Myanmar Cardinal Bo calls for fair, free polls , lists voting guidelines – full text

Cardinal Charles Maung Bo of Yangon is urging voters to choose candidates and parties that promote a culture of democracy, human rights and reconciliation during the Nov. 8 general election.

The country’s first general elections since the establishment of nominal civilian rule in 2011 ended nearly 50 years of military rule will vote in members of parliament that will select the country’s president.

Cardinal Bo , 66 year-old Archbishop of Yangon, is the first cardinal created from his country where 16 dioceses provide pastoral care for some 800,000 Catholics comprising an estimated 1.44 percent of Myanmar’s total population.  Ordained a Salesian priest, he is known internationally for his many efforts, including his work with ethnic minorities and for peace.

Cardinal Bo issued his written appeal with guidelines for choosing candidates on Sept. 24. The full text of the document sent to Catholic In Asia follows…

DOCUMENT: A Fervent Plea for Fair and Free Election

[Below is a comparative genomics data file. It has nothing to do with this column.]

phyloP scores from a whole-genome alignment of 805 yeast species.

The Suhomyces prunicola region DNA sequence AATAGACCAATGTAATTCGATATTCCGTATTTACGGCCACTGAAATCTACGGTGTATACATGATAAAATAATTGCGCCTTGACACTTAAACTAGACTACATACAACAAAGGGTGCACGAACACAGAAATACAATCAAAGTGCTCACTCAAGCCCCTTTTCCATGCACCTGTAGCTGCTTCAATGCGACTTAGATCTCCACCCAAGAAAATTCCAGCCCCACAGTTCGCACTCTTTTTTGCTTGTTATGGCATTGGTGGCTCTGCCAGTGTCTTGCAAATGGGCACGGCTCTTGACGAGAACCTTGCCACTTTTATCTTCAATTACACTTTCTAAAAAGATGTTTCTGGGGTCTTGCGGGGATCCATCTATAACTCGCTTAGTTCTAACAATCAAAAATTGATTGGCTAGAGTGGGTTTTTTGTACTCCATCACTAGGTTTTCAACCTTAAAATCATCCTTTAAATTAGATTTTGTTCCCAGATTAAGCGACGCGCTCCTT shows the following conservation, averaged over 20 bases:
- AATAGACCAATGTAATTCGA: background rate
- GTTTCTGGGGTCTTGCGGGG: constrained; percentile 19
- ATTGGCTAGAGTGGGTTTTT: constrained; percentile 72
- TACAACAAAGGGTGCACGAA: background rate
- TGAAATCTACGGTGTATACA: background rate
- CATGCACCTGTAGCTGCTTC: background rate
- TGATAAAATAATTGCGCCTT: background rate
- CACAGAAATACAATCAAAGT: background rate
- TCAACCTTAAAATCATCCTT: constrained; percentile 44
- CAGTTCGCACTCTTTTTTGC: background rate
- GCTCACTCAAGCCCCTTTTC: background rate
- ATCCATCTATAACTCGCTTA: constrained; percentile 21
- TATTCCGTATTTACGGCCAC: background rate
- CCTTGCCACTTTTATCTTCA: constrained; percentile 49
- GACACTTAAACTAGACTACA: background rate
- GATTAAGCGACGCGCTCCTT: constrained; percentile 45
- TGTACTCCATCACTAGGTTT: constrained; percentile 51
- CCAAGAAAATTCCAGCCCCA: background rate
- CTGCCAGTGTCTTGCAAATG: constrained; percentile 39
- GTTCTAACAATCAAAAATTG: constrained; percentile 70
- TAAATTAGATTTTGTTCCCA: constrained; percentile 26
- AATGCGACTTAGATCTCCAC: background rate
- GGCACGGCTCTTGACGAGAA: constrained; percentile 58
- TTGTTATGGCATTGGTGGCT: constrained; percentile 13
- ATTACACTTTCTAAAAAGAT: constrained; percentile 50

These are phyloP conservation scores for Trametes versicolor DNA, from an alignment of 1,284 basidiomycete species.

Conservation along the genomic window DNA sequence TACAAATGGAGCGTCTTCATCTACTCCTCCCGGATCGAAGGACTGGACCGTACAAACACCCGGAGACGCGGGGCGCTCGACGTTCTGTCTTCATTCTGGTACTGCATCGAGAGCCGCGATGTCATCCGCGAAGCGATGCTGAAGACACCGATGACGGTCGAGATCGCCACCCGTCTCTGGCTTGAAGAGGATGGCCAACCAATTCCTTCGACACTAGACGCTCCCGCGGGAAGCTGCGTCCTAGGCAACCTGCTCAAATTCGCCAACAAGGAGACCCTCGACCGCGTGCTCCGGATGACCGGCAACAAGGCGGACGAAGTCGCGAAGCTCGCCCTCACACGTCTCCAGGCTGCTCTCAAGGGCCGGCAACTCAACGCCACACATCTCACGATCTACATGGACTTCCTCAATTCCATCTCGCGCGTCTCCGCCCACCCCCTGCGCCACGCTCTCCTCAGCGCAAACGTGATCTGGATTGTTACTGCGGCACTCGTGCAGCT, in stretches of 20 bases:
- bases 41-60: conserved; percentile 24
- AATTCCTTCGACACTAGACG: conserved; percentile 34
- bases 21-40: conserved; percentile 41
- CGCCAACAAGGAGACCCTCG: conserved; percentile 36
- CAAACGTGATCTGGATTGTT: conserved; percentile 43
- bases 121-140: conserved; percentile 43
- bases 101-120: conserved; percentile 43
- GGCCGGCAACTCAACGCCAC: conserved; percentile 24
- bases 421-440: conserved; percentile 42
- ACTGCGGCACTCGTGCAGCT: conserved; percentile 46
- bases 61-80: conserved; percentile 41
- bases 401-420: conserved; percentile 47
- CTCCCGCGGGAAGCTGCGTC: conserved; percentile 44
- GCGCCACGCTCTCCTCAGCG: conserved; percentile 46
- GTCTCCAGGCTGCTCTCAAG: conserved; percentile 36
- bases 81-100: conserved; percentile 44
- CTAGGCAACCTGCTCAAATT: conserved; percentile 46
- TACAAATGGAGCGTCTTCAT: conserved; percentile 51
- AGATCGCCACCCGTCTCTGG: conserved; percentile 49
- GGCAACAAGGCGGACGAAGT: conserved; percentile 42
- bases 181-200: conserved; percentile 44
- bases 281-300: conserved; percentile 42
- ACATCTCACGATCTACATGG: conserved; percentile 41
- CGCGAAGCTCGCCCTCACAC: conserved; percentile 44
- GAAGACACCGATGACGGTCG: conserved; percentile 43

From Charles Cardinal Maung Bo, Yangon!

Five years ago, the dawn of hope broke forth in the parched lands of despair. After decades of sacrifice of blood and tears, my Myanmar Brothers and Sisters tasted democracy. Termed ‘controlled democracy’ by our rulers, that dawn brought encouraging changes. People who have walked in darkness saw the light. It was not perfect democracy but the fledgling democracy brought forth a stream of hope in the hearts of our country men and women. Democracy is a process. So through this appeal I call upon the rulers and the people to make the forthcoming election a true exercise in democracy. But democracy is a long and arduous journey. The rulers and the ruled need mutual accompaniment in this journey. Democracy has won our people’s heart and mind. The surging enthusiasm for elections reflects our people’s desire for peace and prosperity- making this nation once more the Golden land.

Voting is a fundamental right in a democracy. The primary duty bearer of this responsibility is the Election Commission. Most of the vibrant democracies in the world are fortified by the strong resolve of the Election Commission. Voter education, enrollment of all in the electoral roll, a ruthless adherence to neutrality, a strong inclusive approach and a commitment to transparency are some of the expectations from our people of the Election Commission. Our earnest desire is that Election commission rises up to this challenge.